In the run-up to Britain’s European Union (EU) referendum, farmers and landowners are being roped into the “EU propaganda machine” under new regulations demanding they erect billboards publicising the receipt of EU grants, or face confiscation of the money.
The new Countryside Stewardship Scheme sets out a series of “mandatory publicity requirements” with which landowners in receipt of grants to invest in measures improving the countryside must comply:
Agreement holders must display the following material to publicise receipt of EU funding, at a location readily visible to the public:
- an A3 poster – where all payments to be made over the life of the agreement exceed €10,000;
- a plaque measuring at least 300mm x 300mm – for capital items where payments exceed €50,000; or
- a billboard – for capital items where payments exceed €500,000
Those receiving grants who maintain websites for professional use have additional requirements. The website in question “must give a short description of the agreement which links the website and the financial support provided, highlighting the financial support from the EU.”
The cost of displaying the “mandatory publicity” is to be met by the farmers and landowners themselves, 2,300 of which have already applied. Failure either to comply at the outset, or to replace lost or damaged signs, “will be a breach of the agreement and subject to a penalty or recovery of payments.”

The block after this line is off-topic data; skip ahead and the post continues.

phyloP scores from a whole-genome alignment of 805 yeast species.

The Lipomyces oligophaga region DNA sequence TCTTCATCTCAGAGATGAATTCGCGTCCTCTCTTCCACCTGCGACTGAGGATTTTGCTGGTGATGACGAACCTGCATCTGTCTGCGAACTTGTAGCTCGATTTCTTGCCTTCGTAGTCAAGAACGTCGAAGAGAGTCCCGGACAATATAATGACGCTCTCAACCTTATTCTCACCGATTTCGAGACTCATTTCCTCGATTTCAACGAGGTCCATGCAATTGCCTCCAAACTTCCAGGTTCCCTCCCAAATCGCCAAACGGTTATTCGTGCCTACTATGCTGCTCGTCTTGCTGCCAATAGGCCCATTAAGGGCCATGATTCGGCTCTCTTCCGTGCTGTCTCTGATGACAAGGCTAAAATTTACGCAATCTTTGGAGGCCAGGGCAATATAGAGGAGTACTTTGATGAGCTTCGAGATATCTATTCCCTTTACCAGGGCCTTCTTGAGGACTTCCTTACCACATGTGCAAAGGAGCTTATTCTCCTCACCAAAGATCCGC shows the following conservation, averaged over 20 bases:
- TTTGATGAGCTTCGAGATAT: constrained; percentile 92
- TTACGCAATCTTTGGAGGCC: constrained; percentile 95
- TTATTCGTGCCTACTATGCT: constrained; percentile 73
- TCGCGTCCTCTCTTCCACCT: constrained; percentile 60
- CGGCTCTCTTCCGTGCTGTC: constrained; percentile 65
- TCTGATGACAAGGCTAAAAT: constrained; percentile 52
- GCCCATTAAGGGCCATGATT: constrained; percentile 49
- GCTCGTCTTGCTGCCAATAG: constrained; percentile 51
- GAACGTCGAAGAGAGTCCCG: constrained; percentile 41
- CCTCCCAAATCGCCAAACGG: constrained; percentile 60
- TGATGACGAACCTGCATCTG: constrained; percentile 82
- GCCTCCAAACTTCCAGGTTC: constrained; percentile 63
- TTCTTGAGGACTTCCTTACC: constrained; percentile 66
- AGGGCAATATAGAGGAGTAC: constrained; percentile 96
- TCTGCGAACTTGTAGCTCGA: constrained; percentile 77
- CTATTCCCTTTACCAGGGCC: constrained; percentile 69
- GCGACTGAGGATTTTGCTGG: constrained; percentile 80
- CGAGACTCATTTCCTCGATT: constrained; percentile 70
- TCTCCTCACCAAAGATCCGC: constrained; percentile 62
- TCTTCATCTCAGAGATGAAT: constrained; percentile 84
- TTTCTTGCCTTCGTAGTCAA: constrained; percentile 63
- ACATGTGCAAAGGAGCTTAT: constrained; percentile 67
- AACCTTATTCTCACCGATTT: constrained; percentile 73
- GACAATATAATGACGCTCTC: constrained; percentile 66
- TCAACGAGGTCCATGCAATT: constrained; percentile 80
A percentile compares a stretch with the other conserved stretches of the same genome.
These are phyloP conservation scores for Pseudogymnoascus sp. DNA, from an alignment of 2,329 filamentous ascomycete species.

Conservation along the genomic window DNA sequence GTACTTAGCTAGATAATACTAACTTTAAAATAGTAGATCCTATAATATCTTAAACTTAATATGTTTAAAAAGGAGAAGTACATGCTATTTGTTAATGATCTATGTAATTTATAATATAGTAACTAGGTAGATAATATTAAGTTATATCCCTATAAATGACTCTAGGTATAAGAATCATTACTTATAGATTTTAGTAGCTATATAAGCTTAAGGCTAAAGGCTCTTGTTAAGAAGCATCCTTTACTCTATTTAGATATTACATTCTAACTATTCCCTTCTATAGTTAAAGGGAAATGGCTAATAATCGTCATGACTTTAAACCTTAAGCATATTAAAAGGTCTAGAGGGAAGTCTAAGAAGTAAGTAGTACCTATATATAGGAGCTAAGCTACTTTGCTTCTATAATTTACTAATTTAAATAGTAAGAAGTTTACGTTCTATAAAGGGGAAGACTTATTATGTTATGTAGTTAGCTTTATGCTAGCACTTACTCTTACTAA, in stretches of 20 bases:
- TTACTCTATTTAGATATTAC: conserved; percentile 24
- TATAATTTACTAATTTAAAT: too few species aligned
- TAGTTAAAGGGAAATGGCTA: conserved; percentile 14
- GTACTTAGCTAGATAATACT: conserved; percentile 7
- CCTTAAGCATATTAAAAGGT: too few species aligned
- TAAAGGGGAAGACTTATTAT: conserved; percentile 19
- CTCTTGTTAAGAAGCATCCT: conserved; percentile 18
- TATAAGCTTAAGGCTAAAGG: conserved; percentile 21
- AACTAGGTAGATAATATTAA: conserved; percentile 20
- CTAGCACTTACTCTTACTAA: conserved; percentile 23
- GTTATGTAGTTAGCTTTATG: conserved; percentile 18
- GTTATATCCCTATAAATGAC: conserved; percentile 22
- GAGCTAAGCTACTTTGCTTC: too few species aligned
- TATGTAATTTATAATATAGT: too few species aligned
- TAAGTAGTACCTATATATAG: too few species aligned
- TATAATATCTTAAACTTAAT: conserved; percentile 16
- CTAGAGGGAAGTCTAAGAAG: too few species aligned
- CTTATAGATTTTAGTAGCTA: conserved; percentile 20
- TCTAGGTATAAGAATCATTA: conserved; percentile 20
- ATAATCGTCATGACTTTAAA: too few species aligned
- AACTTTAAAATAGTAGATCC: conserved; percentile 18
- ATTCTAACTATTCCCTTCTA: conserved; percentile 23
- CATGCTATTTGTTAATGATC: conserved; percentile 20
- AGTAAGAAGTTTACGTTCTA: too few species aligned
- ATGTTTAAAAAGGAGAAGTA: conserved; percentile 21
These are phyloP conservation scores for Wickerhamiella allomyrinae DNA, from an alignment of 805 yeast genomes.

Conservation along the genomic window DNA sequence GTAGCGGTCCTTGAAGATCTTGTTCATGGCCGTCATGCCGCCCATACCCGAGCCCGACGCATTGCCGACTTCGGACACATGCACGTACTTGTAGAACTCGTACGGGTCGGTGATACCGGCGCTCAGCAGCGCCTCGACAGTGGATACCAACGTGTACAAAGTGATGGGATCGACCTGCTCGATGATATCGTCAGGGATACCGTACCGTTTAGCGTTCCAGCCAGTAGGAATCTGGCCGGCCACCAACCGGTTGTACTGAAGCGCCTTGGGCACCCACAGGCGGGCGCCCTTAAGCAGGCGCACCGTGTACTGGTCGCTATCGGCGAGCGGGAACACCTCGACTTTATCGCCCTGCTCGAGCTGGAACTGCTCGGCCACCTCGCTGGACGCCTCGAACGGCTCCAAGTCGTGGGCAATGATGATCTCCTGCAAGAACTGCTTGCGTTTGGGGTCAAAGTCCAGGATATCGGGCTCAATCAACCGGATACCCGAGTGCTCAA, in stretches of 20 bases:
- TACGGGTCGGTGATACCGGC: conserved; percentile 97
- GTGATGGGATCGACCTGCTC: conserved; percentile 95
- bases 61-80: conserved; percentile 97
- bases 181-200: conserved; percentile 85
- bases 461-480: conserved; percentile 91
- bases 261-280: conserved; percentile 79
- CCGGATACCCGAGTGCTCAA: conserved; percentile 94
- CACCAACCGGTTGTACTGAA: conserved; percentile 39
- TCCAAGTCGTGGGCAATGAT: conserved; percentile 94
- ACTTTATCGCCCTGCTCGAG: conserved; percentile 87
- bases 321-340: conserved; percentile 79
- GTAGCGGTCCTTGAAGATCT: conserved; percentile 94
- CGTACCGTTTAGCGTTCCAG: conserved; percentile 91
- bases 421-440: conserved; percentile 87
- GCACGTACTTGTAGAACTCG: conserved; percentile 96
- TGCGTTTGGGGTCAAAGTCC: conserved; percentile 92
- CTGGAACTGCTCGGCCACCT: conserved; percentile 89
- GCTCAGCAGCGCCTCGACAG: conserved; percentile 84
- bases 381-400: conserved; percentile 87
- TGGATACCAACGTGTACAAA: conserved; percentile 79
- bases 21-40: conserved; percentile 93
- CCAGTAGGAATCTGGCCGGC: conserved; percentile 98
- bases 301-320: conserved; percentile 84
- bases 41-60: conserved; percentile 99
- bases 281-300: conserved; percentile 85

Some are concerned that the billboards will blight rural areas with popular walks as the scheme could involve as many as 11,000 landowners, reports The Daily Telegraph. In addition, Eurosceptic campaigners fear the EU will use financial muscle and funding for British institutions to influence the result of the Brexit referendum.
Daniel Hannan, the prominent eurosceptic Conservative MEP, said: “Brussels is effectively offering landowners money to advertise the EU. Then again, that’s the reason that a lot of people in Britain agree to support the EU: [non-governmental organisations], charities, big corporations and universities.”
Another MEP, Stuart Agnew, UKIP’s agricultural spokesman, said: “It is outrageous that farmers are obliged to get involved in the EU propaganda machine when this money came from the British taxpayer.”
This is not the first time the EU’s impact on agriculture has been criticised, reports The Daily Express. The Commissioner For Agriculture & Rural Development, Phil Hogan, has admitted that President Putin’s ban on EU dairy products in response to EU sanctions against Russia prompted a slump in demand and steep drop in the earnings of British farmers.